The Washington Post

Aphasia can be treated


The Feb. 28 Health & Science article “When words won’t come. This is my life with aphasia.” shared some important perspectiv­es on aphasia, a largely misunderst­ood language disorder. The writer shared her personal experience, and said that she used “self-devised therapies.” It’s important to note that there are profession­als (speech-language pathologis­ts) who can help. It’s critical that readers aren’t left with the impression that they must recover alone — or that significan­t progress can’t be made. In fact, the opposite is true.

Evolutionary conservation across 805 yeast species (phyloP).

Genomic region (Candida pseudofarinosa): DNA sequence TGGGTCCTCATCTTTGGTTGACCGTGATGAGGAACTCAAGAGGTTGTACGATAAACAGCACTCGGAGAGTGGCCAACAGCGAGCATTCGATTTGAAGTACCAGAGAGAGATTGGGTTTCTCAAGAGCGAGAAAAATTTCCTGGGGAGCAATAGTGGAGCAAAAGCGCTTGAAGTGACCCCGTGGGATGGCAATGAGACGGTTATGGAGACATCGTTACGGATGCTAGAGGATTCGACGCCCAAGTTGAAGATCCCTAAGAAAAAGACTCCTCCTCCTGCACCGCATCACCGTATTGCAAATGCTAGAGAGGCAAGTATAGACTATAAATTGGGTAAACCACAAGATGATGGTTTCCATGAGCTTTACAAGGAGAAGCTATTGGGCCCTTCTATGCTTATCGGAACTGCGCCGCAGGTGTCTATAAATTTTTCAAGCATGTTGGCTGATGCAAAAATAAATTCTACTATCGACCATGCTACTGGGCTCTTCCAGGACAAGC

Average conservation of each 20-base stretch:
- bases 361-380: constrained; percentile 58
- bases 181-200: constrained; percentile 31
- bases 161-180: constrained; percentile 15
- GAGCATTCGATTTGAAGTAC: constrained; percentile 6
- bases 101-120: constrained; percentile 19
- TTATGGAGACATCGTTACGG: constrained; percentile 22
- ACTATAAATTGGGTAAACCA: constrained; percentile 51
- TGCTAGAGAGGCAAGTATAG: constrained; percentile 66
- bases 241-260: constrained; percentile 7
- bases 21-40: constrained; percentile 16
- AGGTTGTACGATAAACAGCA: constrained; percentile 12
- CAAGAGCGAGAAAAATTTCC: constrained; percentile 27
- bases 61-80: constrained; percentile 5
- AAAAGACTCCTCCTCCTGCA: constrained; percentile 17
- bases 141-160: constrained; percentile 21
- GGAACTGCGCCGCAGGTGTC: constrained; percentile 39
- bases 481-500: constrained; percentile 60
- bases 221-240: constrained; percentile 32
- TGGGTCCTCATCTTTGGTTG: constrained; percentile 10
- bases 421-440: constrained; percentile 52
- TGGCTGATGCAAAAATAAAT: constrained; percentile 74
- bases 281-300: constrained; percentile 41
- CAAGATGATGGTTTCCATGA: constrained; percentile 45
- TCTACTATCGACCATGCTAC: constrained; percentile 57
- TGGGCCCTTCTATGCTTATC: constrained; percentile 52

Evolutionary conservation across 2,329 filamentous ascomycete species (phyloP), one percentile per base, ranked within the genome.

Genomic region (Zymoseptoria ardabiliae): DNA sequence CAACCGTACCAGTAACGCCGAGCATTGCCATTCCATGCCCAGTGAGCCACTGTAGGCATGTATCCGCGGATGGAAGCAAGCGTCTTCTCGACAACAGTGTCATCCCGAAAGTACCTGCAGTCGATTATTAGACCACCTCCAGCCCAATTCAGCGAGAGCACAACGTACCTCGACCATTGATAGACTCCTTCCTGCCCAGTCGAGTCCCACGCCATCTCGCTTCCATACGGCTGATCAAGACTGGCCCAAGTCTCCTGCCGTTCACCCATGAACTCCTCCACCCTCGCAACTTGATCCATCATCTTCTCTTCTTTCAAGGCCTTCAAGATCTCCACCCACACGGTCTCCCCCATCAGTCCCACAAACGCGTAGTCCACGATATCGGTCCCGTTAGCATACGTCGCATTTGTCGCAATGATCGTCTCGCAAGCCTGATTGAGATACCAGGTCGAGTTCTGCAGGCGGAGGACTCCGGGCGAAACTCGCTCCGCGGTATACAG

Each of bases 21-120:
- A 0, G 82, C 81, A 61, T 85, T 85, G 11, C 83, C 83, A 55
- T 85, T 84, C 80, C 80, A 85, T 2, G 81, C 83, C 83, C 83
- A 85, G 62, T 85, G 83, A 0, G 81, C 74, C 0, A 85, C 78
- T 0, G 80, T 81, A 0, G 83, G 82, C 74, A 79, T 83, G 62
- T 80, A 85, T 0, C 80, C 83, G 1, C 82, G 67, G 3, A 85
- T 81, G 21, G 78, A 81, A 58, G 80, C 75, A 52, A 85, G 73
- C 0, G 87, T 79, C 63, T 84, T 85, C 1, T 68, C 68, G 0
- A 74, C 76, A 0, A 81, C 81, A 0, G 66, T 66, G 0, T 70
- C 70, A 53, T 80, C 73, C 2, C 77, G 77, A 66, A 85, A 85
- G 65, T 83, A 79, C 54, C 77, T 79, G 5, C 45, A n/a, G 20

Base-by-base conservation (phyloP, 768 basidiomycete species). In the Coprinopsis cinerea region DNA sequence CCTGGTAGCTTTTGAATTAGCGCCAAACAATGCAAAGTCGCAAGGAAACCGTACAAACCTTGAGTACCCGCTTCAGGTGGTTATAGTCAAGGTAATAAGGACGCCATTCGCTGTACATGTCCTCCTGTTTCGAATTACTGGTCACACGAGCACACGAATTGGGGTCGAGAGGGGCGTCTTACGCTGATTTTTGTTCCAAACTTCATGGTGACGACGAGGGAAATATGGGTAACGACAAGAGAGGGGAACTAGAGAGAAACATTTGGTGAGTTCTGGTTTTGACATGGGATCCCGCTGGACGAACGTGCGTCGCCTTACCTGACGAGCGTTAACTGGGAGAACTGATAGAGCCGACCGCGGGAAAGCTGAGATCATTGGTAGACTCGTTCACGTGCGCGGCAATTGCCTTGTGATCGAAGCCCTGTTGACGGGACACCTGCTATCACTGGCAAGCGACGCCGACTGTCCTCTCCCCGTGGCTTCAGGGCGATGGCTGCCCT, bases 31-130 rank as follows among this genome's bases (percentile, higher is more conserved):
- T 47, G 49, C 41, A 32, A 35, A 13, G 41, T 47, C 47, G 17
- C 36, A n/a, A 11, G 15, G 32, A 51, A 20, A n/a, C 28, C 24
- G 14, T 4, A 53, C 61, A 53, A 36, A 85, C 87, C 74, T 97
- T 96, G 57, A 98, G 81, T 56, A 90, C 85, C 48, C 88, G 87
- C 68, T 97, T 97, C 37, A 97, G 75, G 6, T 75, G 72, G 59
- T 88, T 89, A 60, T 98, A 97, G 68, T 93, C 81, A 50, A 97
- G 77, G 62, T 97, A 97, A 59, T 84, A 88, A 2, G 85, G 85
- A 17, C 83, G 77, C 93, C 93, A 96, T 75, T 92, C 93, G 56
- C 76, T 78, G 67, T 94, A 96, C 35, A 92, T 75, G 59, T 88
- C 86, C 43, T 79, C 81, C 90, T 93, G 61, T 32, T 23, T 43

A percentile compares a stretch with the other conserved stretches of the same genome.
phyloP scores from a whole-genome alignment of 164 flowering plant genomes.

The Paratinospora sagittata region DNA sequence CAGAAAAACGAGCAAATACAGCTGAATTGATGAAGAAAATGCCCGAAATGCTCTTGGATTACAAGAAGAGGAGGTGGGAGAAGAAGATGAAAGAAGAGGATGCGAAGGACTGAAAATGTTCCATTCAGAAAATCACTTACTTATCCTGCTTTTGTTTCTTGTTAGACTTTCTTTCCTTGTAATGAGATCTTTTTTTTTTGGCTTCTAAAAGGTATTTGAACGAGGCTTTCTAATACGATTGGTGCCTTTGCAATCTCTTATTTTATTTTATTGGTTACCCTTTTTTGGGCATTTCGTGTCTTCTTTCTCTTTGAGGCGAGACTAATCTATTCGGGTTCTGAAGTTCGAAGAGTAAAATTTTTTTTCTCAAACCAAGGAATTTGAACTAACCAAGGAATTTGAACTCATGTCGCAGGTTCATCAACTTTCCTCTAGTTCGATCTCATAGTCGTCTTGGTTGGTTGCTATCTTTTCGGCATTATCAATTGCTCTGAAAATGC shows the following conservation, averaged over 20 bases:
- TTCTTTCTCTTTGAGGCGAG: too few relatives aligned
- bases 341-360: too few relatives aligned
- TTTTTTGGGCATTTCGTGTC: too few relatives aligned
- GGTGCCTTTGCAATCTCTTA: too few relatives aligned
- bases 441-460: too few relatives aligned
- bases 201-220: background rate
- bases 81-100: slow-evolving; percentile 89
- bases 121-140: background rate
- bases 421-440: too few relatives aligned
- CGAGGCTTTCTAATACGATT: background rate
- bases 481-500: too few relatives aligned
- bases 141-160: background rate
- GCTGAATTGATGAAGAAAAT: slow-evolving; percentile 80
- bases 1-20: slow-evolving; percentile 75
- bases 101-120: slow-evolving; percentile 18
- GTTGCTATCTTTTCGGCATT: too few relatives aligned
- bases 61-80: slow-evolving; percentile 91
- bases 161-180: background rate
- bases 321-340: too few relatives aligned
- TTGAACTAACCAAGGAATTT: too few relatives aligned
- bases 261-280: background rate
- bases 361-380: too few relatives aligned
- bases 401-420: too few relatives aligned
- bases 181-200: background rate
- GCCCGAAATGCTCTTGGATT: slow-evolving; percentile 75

Although aphasia affects communicat­ion, it does not affect intelligen­ce. Many people with aphasia return to work and other aspects of their daily lives, and speech-language therapy can help facilitate life-changing improvemen­ts.

Anyone experienci­ng aphasia should seek out the services of a certified speechlang­uage pathologis­t. Their doctor should be able to provide a local recommenda­tion, or they can find one from the American Speech-language-hearing Associatio­n’s searchable database.

Robert M. Augustine, Rockville The wrier is president of the American Speech-language-hearing Associatio­n.

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